Throughout her career, Maldonado has championed underrepresented groups in engineering. At the NSF, she served on the committee that formed and launched the ADVANCE program, which works to increase the representation and advancement of women in academic science and engineering careers; chaired the congressionally mandated Committee on Equal Opportunities in Science and Engineering (CEOSE); and facilitated the development of a multiyear initiative to investigate how department cultures can negatively impact recruiting and retention of underrepresented groups. At UTEP, she updated engineering admissions and advising practices to support a majority Mexican American student population.
Maldonado was the first person in her family to earn a college degree, as well as the first Mexican American and the fourth woman to earn a doctorate from Georgia Tech’s School of Electrical and Computer Engineering.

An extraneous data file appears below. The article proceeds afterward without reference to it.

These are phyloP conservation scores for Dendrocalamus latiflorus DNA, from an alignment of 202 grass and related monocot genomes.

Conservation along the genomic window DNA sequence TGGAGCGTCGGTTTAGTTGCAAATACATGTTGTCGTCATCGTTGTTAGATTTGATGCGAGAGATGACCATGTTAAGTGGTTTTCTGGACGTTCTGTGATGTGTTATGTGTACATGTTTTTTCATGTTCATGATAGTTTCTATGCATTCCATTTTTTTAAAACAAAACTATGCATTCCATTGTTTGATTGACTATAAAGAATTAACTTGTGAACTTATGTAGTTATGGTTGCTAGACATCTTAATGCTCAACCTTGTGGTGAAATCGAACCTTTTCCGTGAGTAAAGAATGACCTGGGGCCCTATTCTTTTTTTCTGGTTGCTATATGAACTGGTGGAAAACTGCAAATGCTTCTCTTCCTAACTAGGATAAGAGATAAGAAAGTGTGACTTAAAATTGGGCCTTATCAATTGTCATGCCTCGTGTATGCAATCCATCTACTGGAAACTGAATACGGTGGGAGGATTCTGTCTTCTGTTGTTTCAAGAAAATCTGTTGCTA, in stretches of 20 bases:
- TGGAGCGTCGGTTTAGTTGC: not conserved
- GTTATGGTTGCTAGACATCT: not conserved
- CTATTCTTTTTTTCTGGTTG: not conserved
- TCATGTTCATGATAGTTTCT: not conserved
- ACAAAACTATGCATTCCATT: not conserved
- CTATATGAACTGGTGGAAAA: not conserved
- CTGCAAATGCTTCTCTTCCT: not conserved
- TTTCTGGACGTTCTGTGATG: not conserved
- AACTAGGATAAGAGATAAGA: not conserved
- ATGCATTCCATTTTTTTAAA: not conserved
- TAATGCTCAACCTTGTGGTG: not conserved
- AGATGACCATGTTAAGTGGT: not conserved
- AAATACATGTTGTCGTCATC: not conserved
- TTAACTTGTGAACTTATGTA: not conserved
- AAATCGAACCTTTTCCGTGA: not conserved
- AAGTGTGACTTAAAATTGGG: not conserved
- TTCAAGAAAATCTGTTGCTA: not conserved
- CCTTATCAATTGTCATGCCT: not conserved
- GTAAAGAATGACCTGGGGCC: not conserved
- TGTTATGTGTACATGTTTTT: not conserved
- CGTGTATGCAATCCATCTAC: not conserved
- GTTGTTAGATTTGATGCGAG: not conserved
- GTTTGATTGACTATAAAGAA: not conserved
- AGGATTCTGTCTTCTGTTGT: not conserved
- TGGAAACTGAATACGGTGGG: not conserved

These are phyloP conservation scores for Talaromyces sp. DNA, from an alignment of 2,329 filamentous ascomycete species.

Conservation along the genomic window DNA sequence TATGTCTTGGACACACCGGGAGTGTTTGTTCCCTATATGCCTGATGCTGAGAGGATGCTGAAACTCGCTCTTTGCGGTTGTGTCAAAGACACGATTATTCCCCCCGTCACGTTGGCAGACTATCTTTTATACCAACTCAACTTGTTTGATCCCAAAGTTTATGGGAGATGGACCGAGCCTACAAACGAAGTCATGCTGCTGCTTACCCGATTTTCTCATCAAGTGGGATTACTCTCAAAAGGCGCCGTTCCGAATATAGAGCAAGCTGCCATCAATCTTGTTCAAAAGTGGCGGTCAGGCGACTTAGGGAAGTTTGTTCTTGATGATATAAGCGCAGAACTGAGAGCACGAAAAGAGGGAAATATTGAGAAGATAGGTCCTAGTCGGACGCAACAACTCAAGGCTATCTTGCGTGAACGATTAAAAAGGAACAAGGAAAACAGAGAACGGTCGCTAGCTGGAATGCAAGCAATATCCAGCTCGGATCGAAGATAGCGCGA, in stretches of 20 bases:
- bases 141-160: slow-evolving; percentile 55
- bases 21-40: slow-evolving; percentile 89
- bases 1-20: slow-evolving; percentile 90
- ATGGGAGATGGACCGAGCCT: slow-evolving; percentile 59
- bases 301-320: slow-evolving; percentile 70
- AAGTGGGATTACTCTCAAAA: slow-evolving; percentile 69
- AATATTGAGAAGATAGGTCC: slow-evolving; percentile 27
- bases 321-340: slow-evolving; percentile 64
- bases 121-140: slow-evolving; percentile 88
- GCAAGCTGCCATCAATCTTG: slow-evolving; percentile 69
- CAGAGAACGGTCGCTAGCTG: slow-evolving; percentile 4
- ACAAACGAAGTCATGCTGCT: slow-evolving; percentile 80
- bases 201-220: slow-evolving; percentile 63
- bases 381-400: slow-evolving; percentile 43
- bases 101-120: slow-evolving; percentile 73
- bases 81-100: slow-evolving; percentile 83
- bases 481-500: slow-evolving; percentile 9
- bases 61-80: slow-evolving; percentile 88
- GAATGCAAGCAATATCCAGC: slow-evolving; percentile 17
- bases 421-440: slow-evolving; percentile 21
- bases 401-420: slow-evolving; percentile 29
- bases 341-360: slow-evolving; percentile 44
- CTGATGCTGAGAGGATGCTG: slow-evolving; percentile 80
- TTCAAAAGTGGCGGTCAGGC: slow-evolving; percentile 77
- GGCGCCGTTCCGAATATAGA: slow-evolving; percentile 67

Early Career Award
Verónica Ahumada is a pioneer in the field of robot-mediated learning and development. Her interdisciplinary contributions to the field of human-robot interaction include the co-creation of improved robot design and best practices guidelines for human-robot interactions.
Among research endeavors spanning disciplines and even continents, Ahumada is the principal investigator of a $1 million-dollar NSF National Robotics Initiative (NRI) grant to create better educational robots for children who are restricted to their homes due to medical conditions or disabilities. She is also a co-investigator on a $1.2 million UC Multicampus Research Project to create telemanipulation robots to help protect health care workers and increase social inclusion for people at high risk of infection.